7. Photographs make us confuse beauty with truth, according to Sontag (1977, 112): “the truths that can be rendered in a dissociated moment, however significant or decisive, have a very narrow relationship with the needs of understanding.”
  8. See Elizabeth Bowen (1994, 262) and Michael Trussler (1996, 558).
  9. Well‐known examples are the pear tree in Katherine Mansfield’s story “Bliss” (1920) or the snow in Joyces’ story “The Dead” (1914).
  10. See Tracy Whalen’s (2008) view on the scope of Lisa Moore’s rendition of hyper‐sensory details.
  11. See Takacs for a definition of the hyperreal in the context of digital art and the contemporary indiscernibility between the actual and the virtual.
  12. See Clive Head (2009, 8‐19) and John Russell Taylor (2009, 20‐53) for a manifesto of hyperrealist principles. Some hyperrealist painters of a variety of nationalities are Tom Martin, Tjalf Sparnaay, Cynthia Poole, Pedro Campos, Ben Schonzeit, Paul Bèliveau, Cesar Santander, Steve Smulka (Fig. 1), etc. Literature on and reproductions of hyperrealist paintings can be found at the following websites: http://www.justart‐e.com/; http://www.meiselgallery.com/; http://www.tjalfsparnaay.nl/home.html; http://hyper‐tom.deviantart.com/. Apart from Bèliveau, there are other Canadian hyperrealists who use the photograph as their starting point: Robert Potvin, Wayne Mondock, Merv Brandel, Olaf Schneider, Brandi Deziel, Evan Penny (sculptor), etc. however, not all their work would be closely related to the hyperrealist impulse. In Newfoundland we can also find paintings by Helen Parsons Shepherd and Mary Pratt. Lisa Moore’s iconicity in Alligator, however, does not seem to be related to the Canadian painters but to less panoramic artists who obsessively represent certain kinds of objects mainly related to an urban American tradition.
  13. See Louis K. Meisel (2002) for an introduction by Linda Chase and for excellent reproductions of paintings by most photorealists.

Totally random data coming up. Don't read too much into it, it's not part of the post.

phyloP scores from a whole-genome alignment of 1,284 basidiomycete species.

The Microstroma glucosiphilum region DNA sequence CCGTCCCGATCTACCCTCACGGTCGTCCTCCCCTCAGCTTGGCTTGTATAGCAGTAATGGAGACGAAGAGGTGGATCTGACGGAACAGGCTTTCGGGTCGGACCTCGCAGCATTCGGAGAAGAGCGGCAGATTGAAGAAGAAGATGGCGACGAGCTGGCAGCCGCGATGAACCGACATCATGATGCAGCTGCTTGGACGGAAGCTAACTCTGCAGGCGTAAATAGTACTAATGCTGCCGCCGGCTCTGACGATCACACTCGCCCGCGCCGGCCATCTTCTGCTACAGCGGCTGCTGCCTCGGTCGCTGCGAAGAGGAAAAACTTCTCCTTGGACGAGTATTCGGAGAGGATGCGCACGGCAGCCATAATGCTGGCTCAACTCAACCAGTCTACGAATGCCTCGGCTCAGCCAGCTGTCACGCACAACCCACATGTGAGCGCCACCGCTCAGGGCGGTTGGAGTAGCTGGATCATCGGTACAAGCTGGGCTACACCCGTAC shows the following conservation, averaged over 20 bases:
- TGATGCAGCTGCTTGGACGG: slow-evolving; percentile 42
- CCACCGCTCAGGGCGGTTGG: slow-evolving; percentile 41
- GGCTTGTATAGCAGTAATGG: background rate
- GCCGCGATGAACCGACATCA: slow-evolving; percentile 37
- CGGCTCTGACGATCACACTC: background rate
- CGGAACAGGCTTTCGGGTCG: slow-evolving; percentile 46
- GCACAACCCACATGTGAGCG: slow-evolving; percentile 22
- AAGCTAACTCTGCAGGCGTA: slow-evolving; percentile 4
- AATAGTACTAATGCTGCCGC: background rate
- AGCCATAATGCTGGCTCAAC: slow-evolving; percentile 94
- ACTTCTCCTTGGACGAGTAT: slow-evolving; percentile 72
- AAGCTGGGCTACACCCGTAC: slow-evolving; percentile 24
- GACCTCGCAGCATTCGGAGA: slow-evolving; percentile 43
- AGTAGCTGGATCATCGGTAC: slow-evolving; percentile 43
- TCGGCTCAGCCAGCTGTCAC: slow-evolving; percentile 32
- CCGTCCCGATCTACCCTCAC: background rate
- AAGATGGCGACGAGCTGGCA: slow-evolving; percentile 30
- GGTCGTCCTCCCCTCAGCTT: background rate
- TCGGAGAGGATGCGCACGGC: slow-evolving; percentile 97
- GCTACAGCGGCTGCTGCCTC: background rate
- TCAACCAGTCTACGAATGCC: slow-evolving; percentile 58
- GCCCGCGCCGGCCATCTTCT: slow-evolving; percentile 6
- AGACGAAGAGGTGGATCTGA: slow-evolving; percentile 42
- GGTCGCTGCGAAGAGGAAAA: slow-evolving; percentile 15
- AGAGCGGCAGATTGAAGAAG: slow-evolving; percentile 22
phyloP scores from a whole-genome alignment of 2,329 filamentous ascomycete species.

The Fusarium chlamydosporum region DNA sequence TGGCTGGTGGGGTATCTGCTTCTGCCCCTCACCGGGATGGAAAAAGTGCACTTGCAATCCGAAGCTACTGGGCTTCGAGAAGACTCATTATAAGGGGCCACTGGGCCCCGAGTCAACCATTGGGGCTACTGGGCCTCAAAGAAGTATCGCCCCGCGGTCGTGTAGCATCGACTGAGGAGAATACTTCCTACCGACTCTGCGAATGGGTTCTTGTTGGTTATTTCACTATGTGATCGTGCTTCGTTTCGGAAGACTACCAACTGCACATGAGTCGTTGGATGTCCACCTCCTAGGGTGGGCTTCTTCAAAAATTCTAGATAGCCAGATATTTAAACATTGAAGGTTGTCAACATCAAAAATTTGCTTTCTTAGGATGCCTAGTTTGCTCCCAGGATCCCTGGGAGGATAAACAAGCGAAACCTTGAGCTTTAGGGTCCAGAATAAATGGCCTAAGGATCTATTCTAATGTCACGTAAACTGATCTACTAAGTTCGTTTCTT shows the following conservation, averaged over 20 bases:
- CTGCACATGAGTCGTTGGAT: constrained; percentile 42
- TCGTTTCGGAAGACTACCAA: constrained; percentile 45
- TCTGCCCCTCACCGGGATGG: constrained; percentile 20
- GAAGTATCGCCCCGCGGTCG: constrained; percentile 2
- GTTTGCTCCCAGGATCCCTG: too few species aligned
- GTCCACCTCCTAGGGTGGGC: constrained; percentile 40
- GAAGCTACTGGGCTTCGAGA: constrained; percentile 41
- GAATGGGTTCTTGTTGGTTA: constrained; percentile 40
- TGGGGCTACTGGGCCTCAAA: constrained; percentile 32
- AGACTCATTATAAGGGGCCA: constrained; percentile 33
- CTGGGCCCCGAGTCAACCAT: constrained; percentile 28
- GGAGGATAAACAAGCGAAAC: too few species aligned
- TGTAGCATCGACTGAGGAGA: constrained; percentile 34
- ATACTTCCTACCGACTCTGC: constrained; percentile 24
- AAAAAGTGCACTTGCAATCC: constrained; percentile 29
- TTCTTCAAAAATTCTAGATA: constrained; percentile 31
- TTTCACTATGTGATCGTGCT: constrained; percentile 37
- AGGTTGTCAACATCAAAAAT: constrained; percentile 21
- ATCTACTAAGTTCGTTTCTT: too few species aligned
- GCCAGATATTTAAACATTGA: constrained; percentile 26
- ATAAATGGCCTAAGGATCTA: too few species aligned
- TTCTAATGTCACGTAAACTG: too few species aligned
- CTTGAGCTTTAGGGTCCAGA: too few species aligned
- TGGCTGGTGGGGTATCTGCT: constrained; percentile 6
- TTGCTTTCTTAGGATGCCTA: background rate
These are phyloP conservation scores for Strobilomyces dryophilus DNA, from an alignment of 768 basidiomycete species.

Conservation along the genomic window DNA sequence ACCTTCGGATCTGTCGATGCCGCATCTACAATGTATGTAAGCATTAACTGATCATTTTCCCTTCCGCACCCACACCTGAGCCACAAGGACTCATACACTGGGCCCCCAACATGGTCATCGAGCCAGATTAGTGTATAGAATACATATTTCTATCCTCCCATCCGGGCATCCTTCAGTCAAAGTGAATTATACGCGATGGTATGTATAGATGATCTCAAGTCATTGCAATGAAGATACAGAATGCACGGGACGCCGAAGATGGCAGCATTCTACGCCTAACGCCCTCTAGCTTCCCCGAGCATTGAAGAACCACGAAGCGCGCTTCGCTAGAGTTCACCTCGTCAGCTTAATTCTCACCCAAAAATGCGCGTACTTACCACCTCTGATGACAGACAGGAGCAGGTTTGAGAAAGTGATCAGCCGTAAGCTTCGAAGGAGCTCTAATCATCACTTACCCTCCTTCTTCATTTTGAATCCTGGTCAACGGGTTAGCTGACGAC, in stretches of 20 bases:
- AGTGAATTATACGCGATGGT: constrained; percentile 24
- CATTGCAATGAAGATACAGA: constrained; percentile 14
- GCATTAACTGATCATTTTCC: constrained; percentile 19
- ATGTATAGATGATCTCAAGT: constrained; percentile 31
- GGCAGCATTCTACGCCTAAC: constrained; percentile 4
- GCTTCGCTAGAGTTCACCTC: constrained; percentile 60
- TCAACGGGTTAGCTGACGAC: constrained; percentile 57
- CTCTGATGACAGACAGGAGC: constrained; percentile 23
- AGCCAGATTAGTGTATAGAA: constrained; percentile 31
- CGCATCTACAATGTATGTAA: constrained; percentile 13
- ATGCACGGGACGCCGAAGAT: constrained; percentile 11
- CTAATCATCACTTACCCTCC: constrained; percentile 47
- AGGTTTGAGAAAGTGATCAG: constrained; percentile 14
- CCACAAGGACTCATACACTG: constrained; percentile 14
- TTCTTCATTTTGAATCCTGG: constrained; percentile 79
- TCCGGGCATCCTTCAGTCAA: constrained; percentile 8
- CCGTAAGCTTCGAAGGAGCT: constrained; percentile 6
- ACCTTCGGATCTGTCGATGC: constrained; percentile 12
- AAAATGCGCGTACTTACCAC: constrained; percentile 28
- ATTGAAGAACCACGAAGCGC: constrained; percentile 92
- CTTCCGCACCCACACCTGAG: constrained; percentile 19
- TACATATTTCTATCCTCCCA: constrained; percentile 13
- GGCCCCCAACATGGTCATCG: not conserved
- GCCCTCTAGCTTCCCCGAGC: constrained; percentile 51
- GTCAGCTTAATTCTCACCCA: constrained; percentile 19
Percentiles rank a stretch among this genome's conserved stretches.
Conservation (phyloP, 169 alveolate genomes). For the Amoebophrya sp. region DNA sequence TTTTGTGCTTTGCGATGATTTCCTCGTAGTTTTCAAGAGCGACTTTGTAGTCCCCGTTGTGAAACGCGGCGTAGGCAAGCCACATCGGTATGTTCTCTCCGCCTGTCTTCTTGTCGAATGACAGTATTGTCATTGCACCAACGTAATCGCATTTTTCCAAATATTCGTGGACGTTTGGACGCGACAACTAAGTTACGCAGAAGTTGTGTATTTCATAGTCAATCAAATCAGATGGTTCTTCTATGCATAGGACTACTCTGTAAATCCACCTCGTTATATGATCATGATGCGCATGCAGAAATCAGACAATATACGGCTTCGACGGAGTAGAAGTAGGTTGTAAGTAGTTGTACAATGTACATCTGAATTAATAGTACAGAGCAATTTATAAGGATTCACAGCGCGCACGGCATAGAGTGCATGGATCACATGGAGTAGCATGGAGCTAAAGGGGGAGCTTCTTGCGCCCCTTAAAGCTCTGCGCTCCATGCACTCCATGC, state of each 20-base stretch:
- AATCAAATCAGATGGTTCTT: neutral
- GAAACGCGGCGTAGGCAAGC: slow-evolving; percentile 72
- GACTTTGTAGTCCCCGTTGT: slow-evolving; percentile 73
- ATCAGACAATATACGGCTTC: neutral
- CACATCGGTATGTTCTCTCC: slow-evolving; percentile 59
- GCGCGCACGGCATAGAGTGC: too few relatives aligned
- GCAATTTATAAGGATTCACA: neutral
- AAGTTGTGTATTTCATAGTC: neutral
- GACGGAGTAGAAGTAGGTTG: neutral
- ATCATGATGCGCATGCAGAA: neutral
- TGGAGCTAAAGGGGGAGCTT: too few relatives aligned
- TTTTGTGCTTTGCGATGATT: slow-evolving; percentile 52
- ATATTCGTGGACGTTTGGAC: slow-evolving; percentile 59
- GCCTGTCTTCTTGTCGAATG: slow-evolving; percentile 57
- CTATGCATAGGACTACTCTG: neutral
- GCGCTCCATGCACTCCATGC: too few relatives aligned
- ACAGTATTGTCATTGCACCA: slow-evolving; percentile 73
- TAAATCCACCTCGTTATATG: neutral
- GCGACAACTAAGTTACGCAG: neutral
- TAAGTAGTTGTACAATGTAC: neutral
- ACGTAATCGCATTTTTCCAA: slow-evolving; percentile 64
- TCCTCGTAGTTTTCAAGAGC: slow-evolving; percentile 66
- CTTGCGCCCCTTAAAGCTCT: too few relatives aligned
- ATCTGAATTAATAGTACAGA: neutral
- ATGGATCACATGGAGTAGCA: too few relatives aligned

14. In http://www.plusonegallery.com/Artist‐Info.cfm?ArtistsID=382&InTheNews=1&Object= #Press (Last retrieved April 2, 2012).
  15. See her pictures at http://www.vaniacomoretti.com (Last retrieved April 2, 2012).
  16. An exception would be Denis Peterson, whose astonishing paintings of poverty and marginality pose as call‐to‐action photographs. See, for example, “A Tombstone Hand and a Graveyard Mind” in his exhibition “Don’t Shed No Tears” at http://www.denispe terson.com/.
  17. These painters had a hostile or rather indifferent critical response. According to Clive Head, the brainchild of Exactitude in Europe, “The art world is predominantly a place for political or social pronouncement, not a forum for aesthetic development” (2009, 14). After so much conceptual art, they think of their realism today in terms of avant‐garde. There are websites devoted to them which engage in making this kind of art known to the public. See, for example, “Deviant Art” (http://hyper‐tom.deviantart.com/gallery/#). Clive Head (2009, 18) claims that “Exactitude occupies a very particular stance within the contemporary scene. Undeniably rooted in their own personal creativity, these artists nevertheless present a collective position against the philosophical underpinnings of the mainstream. What might be seen as a conventional pursuit in another era could be regarded as radical in today’s context. The failure of the media and large art institutions to embrace this art only intensifies its outsider status, consolidating it as an avant‐garde movement.” A return to representation was seen as a retrograde step. See also Russell Taylor (2009, 33‐45) for a discussion on the criticism to this art and a meditation on the use of photography in painting.
  18. “There are certain qualities produced by the camera that do not exist in reality; they are only present in the hyper‐realist world of photography”, says Simon Hennessey, a hyperrealist painter who exaggerates the qualities in conventional photographic portraits of people. (Bollaert 2009, 144).
  19. This is somehow surprising for an author coming from Newfoundland, an island who has historically possessed an acute sense of independence based on a distinctive cultural legacy and a political past separate from Canada. Moore’s style is at odds with usual modes of transmission of cultural memory, namely storytelling, usually revolving around episodes of the national past, sense of place, the rural idyll (or tragedy), and on a reassuring sense of human connectedness in small communities.
  20. See T. J. Demos (2010) for a meditation of the status of storytelling in contemporary art and cultural industry.
  21. See Danielle Fuller (2004) and Ian McKay (1993) for the ideological dangers of romantic constructions of Newfoundland and Nova Scotia. A notorious case is Annie Proulx’s novel The Shipping News, harshly criticized in Newfoundland for its inaccurate and stereotyped representations of the place (see Tracy Whalen 2004).
  22. An earlier version of this paper was published as “Still Lifes: The Extreme and the Trivial in Lisa Moore’s Novel Alligator” in the electronic journal Canada and Beyond 1, 1‐2 (2011). http://www.canada‐and‐beyond.com.